eBooks, eReaders, & Libraries – Online Conference, 9-28-2010

SCRLC is delighted to announce that our first online conference eBooks, eReaders, & Libraries will be held on Tuesday, September 28 from 9:30 a.m. to 4:00 p.m. EDT. Because this is an online conference (no travel, no hotel, no conference food!) a computer will be your window to professional education! This a great format for a group from your library to attend together – all or selected sessions! Full details, links, and registration information appear at the bottom of this message. Please help us to spread the word about this event to colleagues and co-workers who may be interested. Information about all SCRLC workshops and events is available on our website at  <http://www.scrlc.orghttp://www.scrlc.org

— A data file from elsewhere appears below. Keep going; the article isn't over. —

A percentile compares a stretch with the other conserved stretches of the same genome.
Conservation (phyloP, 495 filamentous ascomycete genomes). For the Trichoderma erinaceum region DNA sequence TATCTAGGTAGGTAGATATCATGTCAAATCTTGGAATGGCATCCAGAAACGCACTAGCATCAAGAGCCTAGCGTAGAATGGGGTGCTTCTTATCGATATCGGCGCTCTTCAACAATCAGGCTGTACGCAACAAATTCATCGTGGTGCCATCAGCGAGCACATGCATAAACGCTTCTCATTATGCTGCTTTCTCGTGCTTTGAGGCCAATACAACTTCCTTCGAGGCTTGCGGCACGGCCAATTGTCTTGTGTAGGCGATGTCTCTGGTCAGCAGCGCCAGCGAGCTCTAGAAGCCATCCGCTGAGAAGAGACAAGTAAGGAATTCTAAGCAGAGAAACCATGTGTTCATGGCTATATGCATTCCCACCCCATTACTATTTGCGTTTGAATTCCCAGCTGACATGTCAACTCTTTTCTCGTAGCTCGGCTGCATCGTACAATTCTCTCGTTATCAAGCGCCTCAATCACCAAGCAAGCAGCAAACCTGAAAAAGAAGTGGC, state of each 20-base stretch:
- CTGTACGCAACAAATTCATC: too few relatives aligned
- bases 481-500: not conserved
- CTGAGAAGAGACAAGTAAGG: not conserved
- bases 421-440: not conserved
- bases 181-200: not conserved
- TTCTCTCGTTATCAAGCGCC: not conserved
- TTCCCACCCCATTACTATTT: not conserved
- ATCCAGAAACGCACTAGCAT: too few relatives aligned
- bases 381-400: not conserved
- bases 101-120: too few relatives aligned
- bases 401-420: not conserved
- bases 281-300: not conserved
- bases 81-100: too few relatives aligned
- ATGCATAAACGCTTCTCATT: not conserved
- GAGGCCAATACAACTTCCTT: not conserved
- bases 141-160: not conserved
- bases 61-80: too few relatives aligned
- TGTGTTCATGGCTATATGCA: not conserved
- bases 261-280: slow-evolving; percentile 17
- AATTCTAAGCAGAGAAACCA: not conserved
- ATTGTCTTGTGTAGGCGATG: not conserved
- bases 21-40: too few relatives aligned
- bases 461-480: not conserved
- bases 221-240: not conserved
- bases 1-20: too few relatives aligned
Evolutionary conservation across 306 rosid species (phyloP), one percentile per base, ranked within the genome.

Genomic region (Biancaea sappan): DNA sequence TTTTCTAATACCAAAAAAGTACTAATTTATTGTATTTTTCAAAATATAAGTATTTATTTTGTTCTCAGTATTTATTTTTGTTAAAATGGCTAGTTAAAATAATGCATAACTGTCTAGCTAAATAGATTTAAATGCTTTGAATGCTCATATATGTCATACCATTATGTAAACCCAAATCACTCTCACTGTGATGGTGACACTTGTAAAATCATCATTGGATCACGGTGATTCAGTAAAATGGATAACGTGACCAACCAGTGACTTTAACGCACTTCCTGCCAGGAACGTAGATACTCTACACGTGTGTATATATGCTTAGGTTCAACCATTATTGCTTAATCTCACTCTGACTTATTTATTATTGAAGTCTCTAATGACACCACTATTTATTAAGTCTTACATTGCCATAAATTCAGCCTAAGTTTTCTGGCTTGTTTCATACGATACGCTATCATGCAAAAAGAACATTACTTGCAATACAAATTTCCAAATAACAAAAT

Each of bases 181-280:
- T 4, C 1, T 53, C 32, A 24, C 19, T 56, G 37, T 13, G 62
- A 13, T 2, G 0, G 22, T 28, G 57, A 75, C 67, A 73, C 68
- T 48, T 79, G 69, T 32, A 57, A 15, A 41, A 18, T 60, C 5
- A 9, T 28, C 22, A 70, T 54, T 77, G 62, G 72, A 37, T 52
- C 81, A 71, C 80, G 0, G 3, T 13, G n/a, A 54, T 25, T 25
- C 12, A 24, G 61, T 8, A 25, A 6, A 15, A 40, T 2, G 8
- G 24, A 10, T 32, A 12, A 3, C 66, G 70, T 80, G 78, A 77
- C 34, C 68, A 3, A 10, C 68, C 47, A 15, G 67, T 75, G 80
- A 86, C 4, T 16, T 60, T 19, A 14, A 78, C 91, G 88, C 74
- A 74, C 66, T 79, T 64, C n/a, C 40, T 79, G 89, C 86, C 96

eBooks, eReaders, & Libraries

Plan!  Innovate!  Transform!  Workshop Series

Date:                       Tuesday, September 28, 2010

Time:                       9:30am-4:00pm, EDT

Location:                Online conference: at your desk or library computer

Registration:        $20/individual; $50/group; register at

Audience:             Librarians and library staff from all types of libraries

This conference will focus on the library-related aspects of eBooks and eReaders in public, academic, and K-12 school environments. We will examine questions such as

. what collection and circulation policies work best?
. where do you find the funding?
. what training do staff need?
. how much help do patrons need?
. how do you handle damaged equipment?

The Good Morrow: The Future of Portable eReading